Flashcards in Metabolism S4 - Energy Storage Deck (46)
What is glycogenesis?
Synthesis of glycogen
What enzymes are involved with glycogenesis?
- Phophoglucomutase (reversible reaction)
- Glycogen synthase - adds non-branched α1-4 glycosidic bonds
- Branching enzymes - adds branched α1-6 glycosidic bonds about every 10 subunits
Where does glycogenesis occur?
Liver and skeletal muscle
What is glycogenolyis?
- Glycogen degradation in skeletal muscle in response to exercise and in the liver in response to fasting or stress
- The pathway is NOT a reversal of glycogen synthesis
What enzymes are involved in glucogenolyis?
- Glycogen phosphorylase - attacks the α1-4 bonds.
- De-branching enzymes - attacks the α1-6 branch points
- Phosphoplucomutase (reversible reaction)
Produces glucose 6-phosphate which can be used in glycolysis (skeletal muscle)
- Glucose 6-phosphotase (found only in the liver to release free glucose)
Compare the functions of liver and muscle glycogen
Liver - Glucose store for all body
Muscle - Glucose 6-phosphate store, only used by muscle cells - glycolysis intermediate
Explain the clinical consequences of glycogen storage diseases
- Abnormality in Glycogen phosphorylase, Phosphoglucomutase or glucose 6-phosphatase
Increased/decreased amounts of glycogen:
- Tissue damage if excessive storage
- Fasting hypoglycaemia (low blood glucose)
- Poor exercise tolerance
- Usually liver and/or muscle affected
What is gluconeogenesis?
The production of glucose in the absence of carbohydrates.
Particularly important for glucose-dependant tissues such as the CNS
What are the possible substrates for gluconeogenesis?
- Glycogenic amino acids
What enzymes bypass the reversible steps of glycolysis in gluconeogenesis?
1) Glucose 6-phosphatase
3) fructose 1,6-bisphosphatase
10) PEPCK & pyruvate carboxylase
How is gluconeogenesis regulated?
Two key control sites:
1) PEPCK activity
- increased by glucagon and cortisol
- Decreased by insulin
- Increased by glucagon and cortisol
- Decreased by insulin
Outline β-Oxidation of fatty acids
- The major catabolic, mitochondrial pathway for fatty acids
- 2 carbons (acetate) are removed successively from the fatty acyl CoA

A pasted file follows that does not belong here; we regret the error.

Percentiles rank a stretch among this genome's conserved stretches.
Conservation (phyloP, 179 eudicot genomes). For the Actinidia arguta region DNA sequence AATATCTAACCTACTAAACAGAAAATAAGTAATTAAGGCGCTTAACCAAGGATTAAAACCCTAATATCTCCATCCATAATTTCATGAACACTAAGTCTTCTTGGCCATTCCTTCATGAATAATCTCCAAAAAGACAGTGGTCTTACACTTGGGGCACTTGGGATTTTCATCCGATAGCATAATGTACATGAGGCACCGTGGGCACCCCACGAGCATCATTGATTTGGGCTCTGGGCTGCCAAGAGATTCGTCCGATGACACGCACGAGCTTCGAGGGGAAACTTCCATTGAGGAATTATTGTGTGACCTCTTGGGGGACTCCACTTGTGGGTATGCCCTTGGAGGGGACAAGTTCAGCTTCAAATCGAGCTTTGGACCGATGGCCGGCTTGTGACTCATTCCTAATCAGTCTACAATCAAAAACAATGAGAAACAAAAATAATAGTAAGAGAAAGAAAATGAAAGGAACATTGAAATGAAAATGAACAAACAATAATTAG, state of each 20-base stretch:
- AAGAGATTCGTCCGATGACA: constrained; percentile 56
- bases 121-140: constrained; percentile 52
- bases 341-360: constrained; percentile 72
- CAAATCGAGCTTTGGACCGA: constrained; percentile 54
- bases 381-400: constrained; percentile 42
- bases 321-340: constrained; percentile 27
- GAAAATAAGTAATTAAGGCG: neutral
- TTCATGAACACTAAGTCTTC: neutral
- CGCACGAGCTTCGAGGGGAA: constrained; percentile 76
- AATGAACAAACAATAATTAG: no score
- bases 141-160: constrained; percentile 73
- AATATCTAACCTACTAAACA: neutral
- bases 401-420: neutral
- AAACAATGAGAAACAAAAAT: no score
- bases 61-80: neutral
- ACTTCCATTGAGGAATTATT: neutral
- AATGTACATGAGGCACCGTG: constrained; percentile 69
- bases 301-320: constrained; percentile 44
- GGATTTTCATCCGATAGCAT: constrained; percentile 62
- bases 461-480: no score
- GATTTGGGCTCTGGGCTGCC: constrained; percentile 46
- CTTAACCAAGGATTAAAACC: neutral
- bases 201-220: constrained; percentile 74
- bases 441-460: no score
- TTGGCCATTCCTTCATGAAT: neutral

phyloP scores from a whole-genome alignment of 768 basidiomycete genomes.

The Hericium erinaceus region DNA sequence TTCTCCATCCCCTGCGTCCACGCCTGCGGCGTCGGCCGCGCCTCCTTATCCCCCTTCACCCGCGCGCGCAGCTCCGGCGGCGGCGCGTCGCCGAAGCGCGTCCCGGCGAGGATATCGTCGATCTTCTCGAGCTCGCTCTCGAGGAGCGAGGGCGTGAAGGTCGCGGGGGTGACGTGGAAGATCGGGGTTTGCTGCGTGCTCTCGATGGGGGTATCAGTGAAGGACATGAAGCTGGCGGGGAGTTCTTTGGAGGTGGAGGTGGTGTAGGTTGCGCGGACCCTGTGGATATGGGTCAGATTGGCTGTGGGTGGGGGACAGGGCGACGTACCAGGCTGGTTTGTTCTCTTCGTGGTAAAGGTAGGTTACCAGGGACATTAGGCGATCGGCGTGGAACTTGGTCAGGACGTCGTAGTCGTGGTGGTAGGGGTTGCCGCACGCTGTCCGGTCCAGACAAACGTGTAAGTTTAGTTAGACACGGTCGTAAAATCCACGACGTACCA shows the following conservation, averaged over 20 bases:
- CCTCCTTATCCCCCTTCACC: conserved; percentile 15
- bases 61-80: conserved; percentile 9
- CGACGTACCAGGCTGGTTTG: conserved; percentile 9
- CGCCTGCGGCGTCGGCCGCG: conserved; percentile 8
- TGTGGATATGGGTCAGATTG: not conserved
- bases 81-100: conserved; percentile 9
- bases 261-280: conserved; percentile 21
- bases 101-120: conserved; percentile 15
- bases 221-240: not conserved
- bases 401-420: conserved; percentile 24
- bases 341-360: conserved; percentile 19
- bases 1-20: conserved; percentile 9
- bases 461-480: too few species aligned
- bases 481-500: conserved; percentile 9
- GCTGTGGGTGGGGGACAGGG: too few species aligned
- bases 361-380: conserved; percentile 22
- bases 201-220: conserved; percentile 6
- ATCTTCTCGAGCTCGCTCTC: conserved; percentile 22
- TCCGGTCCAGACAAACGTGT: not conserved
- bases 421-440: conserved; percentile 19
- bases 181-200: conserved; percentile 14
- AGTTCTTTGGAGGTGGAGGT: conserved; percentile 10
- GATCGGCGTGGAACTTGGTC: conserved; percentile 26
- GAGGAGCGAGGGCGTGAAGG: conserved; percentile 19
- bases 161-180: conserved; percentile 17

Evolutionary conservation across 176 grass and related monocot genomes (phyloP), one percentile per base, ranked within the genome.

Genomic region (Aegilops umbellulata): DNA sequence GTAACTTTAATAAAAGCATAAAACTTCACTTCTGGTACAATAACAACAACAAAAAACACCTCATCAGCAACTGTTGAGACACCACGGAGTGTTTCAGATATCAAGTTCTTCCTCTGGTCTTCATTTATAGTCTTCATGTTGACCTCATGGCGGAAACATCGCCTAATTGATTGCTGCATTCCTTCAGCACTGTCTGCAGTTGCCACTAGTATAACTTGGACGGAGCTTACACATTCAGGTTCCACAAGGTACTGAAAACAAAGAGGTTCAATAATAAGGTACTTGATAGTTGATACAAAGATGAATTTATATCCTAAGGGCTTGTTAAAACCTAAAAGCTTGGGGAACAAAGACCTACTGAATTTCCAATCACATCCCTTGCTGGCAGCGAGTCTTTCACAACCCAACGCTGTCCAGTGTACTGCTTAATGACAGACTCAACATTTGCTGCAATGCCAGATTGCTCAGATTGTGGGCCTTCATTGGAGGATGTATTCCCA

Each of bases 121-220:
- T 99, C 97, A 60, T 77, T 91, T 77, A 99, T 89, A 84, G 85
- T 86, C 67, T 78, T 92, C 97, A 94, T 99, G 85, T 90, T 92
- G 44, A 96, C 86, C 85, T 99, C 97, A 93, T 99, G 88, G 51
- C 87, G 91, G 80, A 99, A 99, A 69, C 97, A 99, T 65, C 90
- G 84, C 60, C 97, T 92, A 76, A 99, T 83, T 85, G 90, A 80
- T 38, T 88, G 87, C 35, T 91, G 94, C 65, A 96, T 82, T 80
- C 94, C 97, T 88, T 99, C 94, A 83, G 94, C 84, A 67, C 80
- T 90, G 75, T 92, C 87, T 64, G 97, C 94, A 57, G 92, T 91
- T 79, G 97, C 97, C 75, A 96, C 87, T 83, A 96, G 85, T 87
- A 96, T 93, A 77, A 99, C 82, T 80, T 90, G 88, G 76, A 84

- Continues until 2 carbons remain - acetyl CoA
- Produces NADH and FAD2H
- Lost acetate links with Coenzyme A, converting to Acetyl-CoA
Where does β-Oxidation of fatty acids occur?
Where does lipogenesis (fatty acid synthesis) take place?
What is lipogenesis?
The generation of fatty acids from Acetyl CoA at the expense of ATP and NADPH
- Most steps of this pathway are carried out by the fatty acid synthase complex
- Fatty acids are built up sequentially by adding the 3C malonyl-CoA and losing a carbon via carbon dioxide
- Net gain of 2 carbons
How is malonyl-CoA produced?
Produced from Acetyl-CoA by the enzyme acetyl-CoA carboxylase in a reaction that requires vitamin biotin
What enzyme plays a key role regulating lipogenesis?
Acetyl CoA carboxylase
- Insulin activates by promoting dephosphorylation
- Glucagon and adrenaline inhibit the enzyme promoting phosphorylation
Outline amino acid metabolism
- Each amino acid has its own pathway
- Early step is removal of amino group by transamination or deamination
- The amino group is converted into urea and excreted in the urine
- The remaining C-skleton can be converted into - Pyruvate, oxaloacetate, α-ketogluterate, succinate (all glycogenic) , Acetyl-CoA (ketogenic)
What is transamination?
The funnelling of amino groups to α-ketogluterate to form glutamate and importantly an α-keto acid that provides the back bone for Pyruvate, oxaloacetate, α-ketogluterate, succinate etc to be used in krebs cycle etc
What type of enzymes are involved in transamination?
What is Phenylketonuria?
An inherited defect in phenylalanine metabolism
Phenylalanine is then metabolised by other pathways producing various products including phenylpyruvate - inhibits pyruvate uptake which inhibits brain development
What enzyme is defective in phenylketonuria?
Oxidises phenylalanine to tyrosine
How is phenylketonuria diagnosed?
- High phenylketones in urine (think of name)
- High concentration of phenylalanine in the blood
How is phenylketonuria treated?
A diet low in phenylalanine
What is homocystinuria?
A rare autosomal recessive defect in methionine metabolism
What enzyme is defective in type I homocystinuria?
How is homocystinuria detected?
Elevated levels of homocysteine and methionine in blood plasma and homocystine in the urine
What does chronic elevated levels of homocysteine cause?
Disorders of the connective tissue, muscle, CNS and cardiovascular system. In children the symptoms are very similar to Marfan's syndrome and can be easily misdiagnosed